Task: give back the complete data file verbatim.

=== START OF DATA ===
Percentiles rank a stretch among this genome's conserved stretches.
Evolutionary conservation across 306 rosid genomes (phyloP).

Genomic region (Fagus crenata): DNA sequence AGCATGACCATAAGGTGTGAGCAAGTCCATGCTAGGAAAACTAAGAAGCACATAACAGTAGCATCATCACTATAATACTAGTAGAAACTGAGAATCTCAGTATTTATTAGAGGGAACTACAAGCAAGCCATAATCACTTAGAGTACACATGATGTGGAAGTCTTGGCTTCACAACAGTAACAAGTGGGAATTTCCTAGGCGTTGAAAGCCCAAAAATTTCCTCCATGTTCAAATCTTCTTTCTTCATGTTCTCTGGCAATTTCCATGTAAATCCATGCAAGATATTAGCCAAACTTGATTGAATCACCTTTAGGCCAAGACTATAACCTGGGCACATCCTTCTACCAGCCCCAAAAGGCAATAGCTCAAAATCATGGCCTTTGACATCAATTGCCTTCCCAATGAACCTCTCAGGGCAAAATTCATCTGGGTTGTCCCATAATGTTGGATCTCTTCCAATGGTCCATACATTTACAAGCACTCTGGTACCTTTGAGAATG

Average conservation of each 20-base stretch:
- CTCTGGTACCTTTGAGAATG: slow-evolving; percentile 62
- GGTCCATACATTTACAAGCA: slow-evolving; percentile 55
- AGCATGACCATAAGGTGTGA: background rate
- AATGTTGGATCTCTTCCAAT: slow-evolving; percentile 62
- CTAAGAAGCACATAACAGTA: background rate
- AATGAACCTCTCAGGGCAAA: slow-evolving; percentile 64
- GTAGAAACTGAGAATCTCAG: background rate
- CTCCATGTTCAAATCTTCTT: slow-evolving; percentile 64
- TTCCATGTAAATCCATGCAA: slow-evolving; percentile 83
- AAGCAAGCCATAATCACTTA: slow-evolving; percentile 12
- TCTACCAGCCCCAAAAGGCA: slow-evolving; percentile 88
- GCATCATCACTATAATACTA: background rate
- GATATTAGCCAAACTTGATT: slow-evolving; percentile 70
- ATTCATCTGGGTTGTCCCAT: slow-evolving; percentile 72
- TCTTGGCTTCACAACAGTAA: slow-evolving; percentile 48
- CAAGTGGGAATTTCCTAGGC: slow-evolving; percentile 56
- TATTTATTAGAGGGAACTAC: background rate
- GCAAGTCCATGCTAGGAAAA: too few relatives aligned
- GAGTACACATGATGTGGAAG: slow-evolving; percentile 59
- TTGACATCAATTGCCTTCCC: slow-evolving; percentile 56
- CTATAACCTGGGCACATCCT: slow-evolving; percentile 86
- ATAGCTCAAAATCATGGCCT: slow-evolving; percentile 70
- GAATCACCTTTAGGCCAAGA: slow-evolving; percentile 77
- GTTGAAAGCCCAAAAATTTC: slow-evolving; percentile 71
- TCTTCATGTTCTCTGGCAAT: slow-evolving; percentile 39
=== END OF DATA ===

Percentiles rank a stretch among this genome's conserved stretches.
Evolutionary conservation across 306 rosid genomes (phyloP).

Genomic region (Fagus crenata): DNA sequence AGCATGACCATAAGGTGTGAGCAAGTCCATGCTAGGAAAACTAAGAAGCACATAACAGTAGCATCATCACTATAATACTAGTAGAAACTGAGAATCTCAGTATTTATTAGAGGGAACTACAAGCAAGCCATAATCACTTAGAGTACACATGATGTGGAAGTCTTGGCTTCACAACAGTAACAAGTGGGAATTTCCTAGGCGTTGAAAGCCCAAAAATTTCCTCCATGTTCAAATCTTCTTTCTTCATGTTCTCTGGCAATTTCCATGTAAATCCATGCAAGATATTAGCCAAACTTGATTGAATCACCTTTAGGCCAAGACTATAACCTGGGCACATCCTTCTACCAGCCCCAAAAGGCAATAGCTCAAAATCATGGCCTTTGACATCAATTGCCTTCCCAATGAACCTCTCAGGGCAAAATTCATCTGGGTTGTCCCATAATGTTGGATCTCTTCCAATGGTCCATACATTTACAAGCACTCTGGTACCTTTGAGAATG

Average conservation of each 20-base stretch:
- CTCTGGTACCTTTGAGAATG: slow-evolving; percentile 62
- GGTCCATACATTTACAAGCA: slow-evolving; percentile 55
- AGCATGACCATAAGGTGTGA: background rate
- AATGTTGGATCTCTTCCAAT: slow-evolving; percentile 62
- CTAAGAAGCACATAACAGTA: background rate
- AATGAACCTCTCAGGGCAAA: slow-evolving; percentile 64
- GTAGAAACTGAGAATCTCAG: background rate
- CTCCATGTTCAAATCTTCTT: slow-evolving; percentile 64
- TTCCATGTAAATCCATGCAA: slow-evolving; percentile 83
- AAGCAAGCCATAATCACTTA: slow-evolving; percentile 12
- TCTACCAGCCCCAAAAGGCA: slow-evolving; percentile 88
- GCATCATCACTATAATACTA: background rate
- GATATTAGCCAAACTTGATT: slow-evolving; percentile 70
- ATTCATCTGGGTTGTCCCAT: slow-evolving; percentile 72
- TCTTGGCTTCACAACAGTAA: slow-evolving; percentile 48
- CAAGTGGGAATTTCCTAGGC: slow-evolving; percentile 56
- TATTTATTAGAGGGAACTAC: background rate
- GCAAGTCCATGCTAGGAAAA: too few relatives aligned
- GAGTACACATGATGTGGAAG: slow-evolving; percentile 59
- TTGACATCAATTGCCTTCCC: slow-evolving; percentile 56
- CTATAACCTGGGCACATCCT: slow-evolving; percentile 86
- ATAGCTCAAAATCATGGCCT: slow-evolving; percentile 70
- GAATCACCTTTAGGCCAAGA: slow-evolving; percentile 77
- GTTGAAAGCCCAAAAATTTC: slow-evolving; percentile 71
- TCTTCATGTTCTCTGGCAAT: slow-evolving; percentile 39